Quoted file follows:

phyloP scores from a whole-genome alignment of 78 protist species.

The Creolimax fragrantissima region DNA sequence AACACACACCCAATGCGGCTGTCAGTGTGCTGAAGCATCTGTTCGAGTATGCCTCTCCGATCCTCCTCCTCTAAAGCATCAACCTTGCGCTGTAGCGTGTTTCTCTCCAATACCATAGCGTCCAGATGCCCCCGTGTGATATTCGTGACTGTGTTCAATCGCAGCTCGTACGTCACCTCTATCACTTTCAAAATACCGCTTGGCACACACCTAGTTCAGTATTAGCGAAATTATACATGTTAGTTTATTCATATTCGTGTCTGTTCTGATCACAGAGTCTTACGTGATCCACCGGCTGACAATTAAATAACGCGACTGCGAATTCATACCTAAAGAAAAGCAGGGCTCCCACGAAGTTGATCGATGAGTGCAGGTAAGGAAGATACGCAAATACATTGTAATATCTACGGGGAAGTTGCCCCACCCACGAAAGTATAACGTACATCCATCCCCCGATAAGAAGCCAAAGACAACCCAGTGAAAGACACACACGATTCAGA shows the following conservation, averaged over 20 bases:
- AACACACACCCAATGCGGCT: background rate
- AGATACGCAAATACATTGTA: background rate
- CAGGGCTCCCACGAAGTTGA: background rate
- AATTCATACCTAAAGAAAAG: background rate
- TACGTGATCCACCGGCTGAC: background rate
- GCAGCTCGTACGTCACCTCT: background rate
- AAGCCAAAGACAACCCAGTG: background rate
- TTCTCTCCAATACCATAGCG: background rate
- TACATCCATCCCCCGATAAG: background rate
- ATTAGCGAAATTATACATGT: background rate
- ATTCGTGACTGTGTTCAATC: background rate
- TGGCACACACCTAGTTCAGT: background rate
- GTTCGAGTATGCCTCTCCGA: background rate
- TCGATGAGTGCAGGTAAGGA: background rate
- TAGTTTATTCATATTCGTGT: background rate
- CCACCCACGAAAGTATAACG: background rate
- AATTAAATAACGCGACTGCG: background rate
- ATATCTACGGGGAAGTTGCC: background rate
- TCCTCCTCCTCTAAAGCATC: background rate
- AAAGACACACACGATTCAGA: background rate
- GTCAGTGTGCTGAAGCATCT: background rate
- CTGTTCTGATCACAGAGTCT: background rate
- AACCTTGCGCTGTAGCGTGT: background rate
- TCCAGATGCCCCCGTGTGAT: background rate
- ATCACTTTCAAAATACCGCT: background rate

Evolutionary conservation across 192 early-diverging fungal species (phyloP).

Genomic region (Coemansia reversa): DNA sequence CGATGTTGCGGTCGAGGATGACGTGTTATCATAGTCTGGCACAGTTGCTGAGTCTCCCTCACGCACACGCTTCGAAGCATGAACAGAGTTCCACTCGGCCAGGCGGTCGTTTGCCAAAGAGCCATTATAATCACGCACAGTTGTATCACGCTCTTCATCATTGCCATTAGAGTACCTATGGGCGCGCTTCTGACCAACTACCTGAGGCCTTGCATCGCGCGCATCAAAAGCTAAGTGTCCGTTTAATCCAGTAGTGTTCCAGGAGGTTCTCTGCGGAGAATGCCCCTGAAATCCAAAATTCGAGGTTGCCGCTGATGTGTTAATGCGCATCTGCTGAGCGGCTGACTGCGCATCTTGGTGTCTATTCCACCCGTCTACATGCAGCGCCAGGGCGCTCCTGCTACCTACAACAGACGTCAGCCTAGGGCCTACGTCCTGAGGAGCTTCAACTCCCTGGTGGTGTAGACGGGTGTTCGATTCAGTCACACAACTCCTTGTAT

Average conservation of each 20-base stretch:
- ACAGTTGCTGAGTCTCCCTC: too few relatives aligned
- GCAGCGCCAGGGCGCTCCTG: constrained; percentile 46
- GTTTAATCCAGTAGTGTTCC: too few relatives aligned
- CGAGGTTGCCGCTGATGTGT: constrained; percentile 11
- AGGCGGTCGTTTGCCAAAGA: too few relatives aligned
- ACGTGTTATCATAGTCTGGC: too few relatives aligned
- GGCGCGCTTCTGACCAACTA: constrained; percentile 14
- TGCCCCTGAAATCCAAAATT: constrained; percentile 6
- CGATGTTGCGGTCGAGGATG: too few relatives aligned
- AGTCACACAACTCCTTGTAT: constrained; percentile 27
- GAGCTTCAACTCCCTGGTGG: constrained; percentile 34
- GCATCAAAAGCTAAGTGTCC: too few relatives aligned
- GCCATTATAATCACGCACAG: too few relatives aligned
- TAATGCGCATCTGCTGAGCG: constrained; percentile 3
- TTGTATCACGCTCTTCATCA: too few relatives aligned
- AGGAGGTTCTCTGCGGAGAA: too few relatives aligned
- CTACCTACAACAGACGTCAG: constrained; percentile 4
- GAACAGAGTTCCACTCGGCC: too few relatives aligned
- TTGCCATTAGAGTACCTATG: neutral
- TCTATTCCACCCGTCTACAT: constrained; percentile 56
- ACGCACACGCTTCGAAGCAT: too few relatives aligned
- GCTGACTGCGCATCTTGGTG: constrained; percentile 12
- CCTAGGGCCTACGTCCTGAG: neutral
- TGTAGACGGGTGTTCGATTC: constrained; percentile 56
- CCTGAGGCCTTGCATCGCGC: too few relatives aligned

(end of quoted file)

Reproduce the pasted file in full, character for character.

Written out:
phyloP scores from a whole-genome alignment of 78 protist species.

The Creolimax fragrantissima region DNA sequence AACACACACCCAATGCGGCTGTCAGTGTGCTGAAGCATCTGTTCGAGTATGCCTCTCCGATCCTCCTCCTCTAAAGCATCAACCTTGCGCTGTAGCGTGTTTCTCTCCAATACCATAGCGTCCAGATGCCCCCGTGTGATATTCGTGACTGTGTTCAATCGCAGCTCGTACGTCACCTCTATCACTTTCAAAATACCGCTTGGCACACACCTAGTTCAGTATTAGCGAAATTATACATGTTAGTTTATTCATATTCGTGTCTGTTCTGATCACAGAGTCTTACGTGATCCACCGGCTGACAATTAAATAACGCGACTGCGAATTCATACCTAAAGAAAAGCAGGGCTCCCACGAAGTTGATCGATGAGTGCAGGTAAGGAAGATACGCAAATACATTGTAATATCTACGGGGAAGTTGCCCCACCCACGAAAGTATAACGTACATCCATCCCCCGATAAGAAGCCAAAGACAACCCAGTGAAAGACACACACGATTCAGA shows the following conservation, averaged over 20 bases:
- AACACACACCCAATGCGGCT: background rate
- AGATACGCAAATACATTGTA: background rate
- CAGGGCTCCCACGAAGTTGA: background rate
- AATTCATACCTAAAGAAAAG: background rate
- TACGTGATCCACCGGCTGAC: background rate
- GCAGCTCGTACGTCACCTCT: background rate
- AAGCCAAAGACAACCCAGTG: background rate
- TTCTCTCCAATACCATAGCG: background rate
- TACATCCATCCCCCGATAAG: background rate
- ATTAGCGAAATTATACATGT: background rate
- ATTCGTGACTGTGTTCAATC: background rate
- TGGCACACACCTAGTTCAGT: background rate
- GTTCGAGTATGCCTCTCCGA: background rate
- TCGATGAGTGCAGGTAAGGA: background rate
- TAGTTTATTCATATTCGTGT: background rate
- CCACCCACGAAAGTATAACG: background rate
- AATTAAATAACGCGACTGCG: background rate
- ATATCTACGGGGAAGTTGCC: background rate
- TCCTCCTCCTCTAAAGCATC: background rate
- AAAGACACACACGATTCAGA: background rate
- GTCAGTGTGCTGAAGCATCT: background rate
- CTGTTCTGATCACAGAGTCT: background rate
- AACCTTGCGCTGTAGCGTGT: background rate
- TCCAGATGCCCCCGTGTGAT: background rate
- ATCACTTTCAAAATACCGCT: background rate

Evolutionary conservation across 192 early-diverging fungal species (phyloP).

Genomic region (Coemansia reversa): DNA sequence CGATGTTGCGGTCGAGGATGACGTGTTATCATAGTCTGGCACAGTTGCTGAGTCTCCCTCACGCACACGCTTCGAAGCATGAACAGAGTTCCACTCGGCCAGGCGGTCGTTTGCCAAAGAGCCATTATAATCACGCACAGTTGTATCACGCTCTTCATCATTGCCATTAGAGTACCTATGGGCGCGCTTCTGACCAACTACCTGAGGCCTTGCATCGCGCGCATCAAAAGCTAAGTGTCCGTTTAATCCAGTAGTGTTCCAGGAGGTTCTCTGCGGAGAATGCCCCTGAAATCCAAAATTCGAGGTTGCCGCTGATGTGTTAATGCGCATCTGCTGAGCGGCTGACTGCGCATCTTGGTGTCTATTCCACCCGTCTACATGCAGCGCCAGGGCGCTCCTGCTACCTACAACAGACGTCAGCCTAGGGCCTACGTCCTGAGGAGCTTCAACTCCCTGGTGGTGTAGACGGGTGTTCGATTCAGTCACACAACTCCTTGTAT

Average conservation of each 20-base stretch:
- ACAGTTGCTGAGTCTCCCTC: too few relatives aligned
- GCAGCGCCAGGGCGCTCCTG: constrained; percentile 46
- GTTTAATCCAGTAGTGTTCC: too few relatives aligned
- CGAGGTTGCCGCTGATGTGT: constrained; percentile 11
- AGGCGGTCGTTTGCCAAAGA: too few relatives aligned
- ACGTGTTATCATAGTCTGGC: too few relatives aligned
- GGCGCGCTTCTGACCAACTA: constrained; percentile 14
- TGCCCCTGAAATCCAAAATT: constrained; percentile 6
- CGATGTTGCGGTCGAGGATG: too few relatives aligned
- AGTCACACAACTCCTTGTAT: constrained; percentile 27
- GAGCTTCAACTCCCTGGTGG: constrained; percentile 34
- GCATCAAAAGCTAAGTGTCC: too few relatives aligned
- GCCATTATAATCACGCACAG: too few relatives aligned
- TAATGCGCATCTGCTGAGCG: constrained; percentile 3
- TTGTATCACGCTCTTCATCA: too few relatives aligned
- AGGAGGTTCTCTGCGGAGAA: too few relatives aligned
- CTACCTACAACAGACGTCAG: constrained; percentile 4
- GAACAGAGTTCCACTCGGCC: too few relatives aligned
- TTGCCATTAGAGTACCTATG: neutral
- TCTATTCCACCCGTCTACAT: constrained; percentile 56
- ACGCACACGCTTCGAAGCAT: too few relatives aligned
- GCTGACTGCGCATCTTGGTG: constrained; percentile 12
- CCTAGGGCCTACGTCCTGAG: neutral
- TGTAGACGGGTGTTCGATTC: constrained; percentile 56
- CCTGAGGCCTTGCATCGCGC: too few relatives aligned